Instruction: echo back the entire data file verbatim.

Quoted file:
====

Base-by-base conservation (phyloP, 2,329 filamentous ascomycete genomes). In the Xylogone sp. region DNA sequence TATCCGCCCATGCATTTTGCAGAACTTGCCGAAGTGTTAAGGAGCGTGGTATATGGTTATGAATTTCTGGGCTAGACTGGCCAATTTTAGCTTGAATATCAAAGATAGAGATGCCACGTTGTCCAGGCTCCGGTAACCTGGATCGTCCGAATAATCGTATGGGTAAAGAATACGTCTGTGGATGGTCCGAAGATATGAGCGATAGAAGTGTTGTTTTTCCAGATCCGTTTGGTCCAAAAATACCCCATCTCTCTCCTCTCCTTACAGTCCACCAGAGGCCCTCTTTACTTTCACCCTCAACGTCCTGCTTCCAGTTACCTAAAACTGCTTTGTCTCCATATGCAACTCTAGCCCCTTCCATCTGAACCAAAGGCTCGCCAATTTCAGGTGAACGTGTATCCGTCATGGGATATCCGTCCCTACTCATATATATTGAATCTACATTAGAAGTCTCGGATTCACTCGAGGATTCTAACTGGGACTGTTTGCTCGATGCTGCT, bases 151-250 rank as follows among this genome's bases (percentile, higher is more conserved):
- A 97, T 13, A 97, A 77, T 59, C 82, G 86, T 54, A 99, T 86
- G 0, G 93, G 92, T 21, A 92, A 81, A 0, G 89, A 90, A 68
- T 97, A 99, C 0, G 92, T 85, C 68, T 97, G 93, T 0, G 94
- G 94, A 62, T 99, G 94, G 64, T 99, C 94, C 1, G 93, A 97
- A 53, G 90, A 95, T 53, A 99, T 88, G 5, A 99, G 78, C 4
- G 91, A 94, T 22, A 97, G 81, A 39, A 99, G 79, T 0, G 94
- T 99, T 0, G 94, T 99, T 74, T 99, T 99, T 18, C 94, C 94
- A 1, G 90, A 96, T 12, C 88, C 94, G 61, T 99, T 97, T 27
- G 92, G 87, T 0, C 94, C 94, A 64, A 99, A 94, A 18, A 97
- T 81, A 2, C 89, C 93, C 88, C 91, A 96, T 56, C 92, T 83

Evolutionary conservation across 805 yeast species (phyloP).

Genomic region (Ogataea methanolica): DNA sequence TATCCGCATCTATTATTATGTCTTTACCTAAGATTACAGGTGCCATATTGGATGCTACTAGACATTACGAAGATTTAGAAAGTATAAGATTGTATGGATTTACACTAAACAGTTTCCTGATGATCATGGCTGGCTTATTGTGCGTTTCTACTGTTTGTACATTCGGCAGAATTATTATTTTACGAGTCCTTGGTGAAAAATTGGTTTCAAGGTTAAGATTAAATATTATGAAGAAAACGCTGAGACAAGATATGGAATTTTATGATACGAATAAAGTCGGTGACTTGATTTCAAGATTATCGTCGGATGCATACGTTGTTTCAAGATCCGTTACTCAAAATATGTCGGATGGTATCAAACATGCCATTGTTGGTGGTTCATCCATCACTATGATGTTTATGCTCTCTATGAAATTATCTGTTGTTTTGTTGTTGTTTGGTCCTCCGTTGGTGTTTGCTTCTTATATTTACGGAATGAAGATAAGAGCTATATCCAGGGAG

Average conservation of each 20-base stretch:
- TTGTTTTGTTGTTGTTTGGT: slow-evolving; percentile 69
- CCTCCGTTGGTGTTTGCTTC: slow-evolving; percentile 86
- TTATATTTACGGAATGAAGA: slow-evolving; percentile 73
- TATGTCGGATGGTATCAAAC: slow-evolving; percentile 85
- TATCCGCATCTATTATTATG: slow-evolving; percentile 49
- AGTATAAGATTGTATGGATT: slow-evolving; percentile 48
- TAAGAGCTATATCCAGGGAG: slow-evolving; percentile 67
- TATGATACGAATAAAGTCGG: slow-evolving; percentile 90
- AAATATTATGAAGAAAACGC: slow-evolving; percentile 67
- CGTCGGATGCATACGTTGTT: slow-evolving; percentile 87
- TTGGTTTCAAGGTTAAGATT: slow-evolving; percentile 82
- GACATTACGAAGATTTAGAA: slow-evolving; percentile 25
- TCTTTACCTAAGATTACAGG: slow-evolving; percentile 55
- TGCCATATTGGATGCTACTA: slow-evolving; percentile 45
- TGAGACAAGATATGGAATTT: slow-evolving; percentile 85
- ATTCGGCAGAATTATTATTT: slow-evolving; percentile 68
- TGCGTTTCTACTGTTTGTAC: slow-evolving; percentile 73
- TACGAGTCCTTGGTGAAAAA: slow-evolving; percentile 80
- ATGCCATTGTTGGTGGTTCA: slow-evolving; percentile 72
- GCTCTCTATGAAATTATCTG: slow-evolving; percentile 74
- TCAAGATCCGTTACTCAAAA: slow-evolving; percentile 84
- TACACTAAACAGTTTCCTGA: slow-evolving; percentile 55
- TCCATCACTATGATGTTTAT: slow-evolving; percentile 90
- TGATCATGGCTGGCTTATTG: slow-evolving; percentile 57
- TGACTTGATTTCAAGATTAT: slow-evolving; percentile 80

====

Base-by-base conservation (phyloP, 2,329 filamentous ascomycete genomes). In the Xylogone sp. region DNA sequence TATCCGCCCATGCATTTTGCAGAACTTGCCGAAGTGTTAAGGAGCGTGGTATATGGTTATGAATTTCTGGGCTAGACTGGCCAATTTTAGCTTGAATATCAAAGATAGAGATGCCACGTTGTCCAGGCTCCGGTAACCTGGATCGTCCGAATAATCGTATGGGTAAAGAATACGTCTGTGGATGGTCCGAAGATATGAGCGATAGAAGTGTTGTTTTTCCAGATCCGTTTGGTCCAAAAATACCCCATCTCTCTCCTCTCCTTACAGTCCACCAGAGGCCCTCTTTACTTTCACCCTCAACGTCCTGCTTCCAGTTACCTAAAACTGCTTTGTCTCCATATGCAACTCTAGCCCCTTCCATCTGAACCAAAGGCTCGCCAATTTCAGGTGAACGTGTATCCGTCATGGGATATCCGTCCCTACTCATATATATTGAATCTACATTAGAAGTCTCGGATTCACTCGAGGATTCTAACTGGGACTGTTTGCTCGATGCTGCT, bases 151-250 rank as follows among this genome's bases (percentile, higher is more conserved):
- A 97, T 13, A 97, A 77, T 59, C 82, G 86, T 54, A 99, T 86
- G 0, G 93, G 92, T 21, A 92, A 81, A 0, G 89, A 90, A 68
- T 97, A 99, C 0, G 92, T 85, C 68, T 97, G 93, T 0, G 94
- G 94, A 62, T 99, G 94, G 64, T 99, C 94, C 1, G 93, A 97
- A 53, G 90, A 95, T 53, A 99, T 88, G 5, A 99, G 78, C 4
- G 91, A 94, T 22, A 97, G 81, A 39, A 99, G 79, T 0, G 94
- T 99, T 0, G 94, T 99, T 74, T 99, T 99, T 18, C 94, C 94
- A 1, G 90, A 96, T 12, C 88, C 94, G 61, T 99, T 97, T 27
- G 92, G 87, T 0, C 94, C 94, A 64, A 99, A 94, A 18, A 97
- T 81, A 2, C 89, C 93, C 88, C 91, A 96, T 56, C 92, T 83

Evolutionary conservation across 805 yeast species (phyloP).

Genomic region (Ogataea methanolica): DNA sequence TATCCGCATCTATTATTATGTCTTTACCTAAGATTACAGGTGCCATATTGGATGCTACTAGACATTACGAAGATTTAGAAAGTATAAGATTGTATGGATTTACACTAAACAGTTTCCTGATGATCATGGCTGGCTTATTGTGCGTTTCTACTGTTTGTACATTCGGCAGAATTATTATTTTACGAGTCCTTGGTGAAAAATTGGTTTCAAGGTTAAGATTAAATATTATGAAGAAAACGCTGAGACAAGATATGGAATTTTATGATACGAATAAAGTCGGTGACTTGATTTCAAGATTATCGTCGGATGCATACGTTGTTTCAAGATCCGTTACTCAAAATATGTCGGATGGTATCAAACATGCCATTGTTGGTGGTTCATCCATCACTATGATGTTTATGCTCTCTATGAAATTATCTGTTGTTTTGTTGTTGTTTGGTCCTCCGTTGGTGTTTGCTTCTTATATTTACGGAATGAAGATAAGAGCTATATCCAGGGAG

Average conservation of each 20-base stretch:
- TTGTTTTGTTGTTGTTTGGT: slow-evolving; percentile 69
- CCTCCGTTGGTGTTTGCTTC: slow-evolving; percentile 86
- TTATATTTACGGAATGAAGA: slow-evolving; percentile 73
- TATGTCGGATGGTATCAAAC: slow-evolving; percentile 85
- TATCCGCATCTATTATTATG: slow-evolving; percentile 49
- AGTATAAGATTGTATGGATT: slow-evolving; percentile 48
- TAAGAGCTATATCCAGGGAG: slow-evolving; percentile 67
- TATGATACGAATAAAGTCGG: slow-evolving; percentile 90
- AAATATTATGAAGAAAACGC: slow-evolving; percentile 67
- CGTCGGATGCATACGTTGTT: slow-evolving; percentile 87
- TTGGTTTCAAGGTTAAGATT: slow-evolving; percentile 82
- GACATTACGAAGATTTAGAA: slow-evolving; percentile 25
- TCTTTACCTAAGATTACAGG: slow-evolving; percentile 55
- TGCCATATTGGATGCTACTA: slow-evolving; percentile 45
- TGAGACAAGATATGGAATTT: slow-evolving; percentile 85
- ATTCGGCAGAATTATTATTT: slow-evolving; percentile 68
- TGCGTTTCTACTGTTTGTAC: slow-evolving; percentile 73
- TACGAGTCCTTGGTGAAAAA: slow-evolving; percentile 80
- ATGCCATTGTTGGTGGTTCA: slow-evolving; percentile 72
- GCTCTCTATGAAATTATCTG: slow-evolving; percentile 74
- TCAAGATCCGTTACTCAAAA: slow-evolving; percentile 84
- TACACTAAACAGTTTCCTGA: slow-evolving; percentile 55
- TCCATCACTATGATGTTTAT: slow-evolving; percentile 90
- TGATCATGGCTGGCTTATTG: slow-evolving; percentile 57
- TGACTTGATTTCAAGATTAT: slow-evolving; percentile 80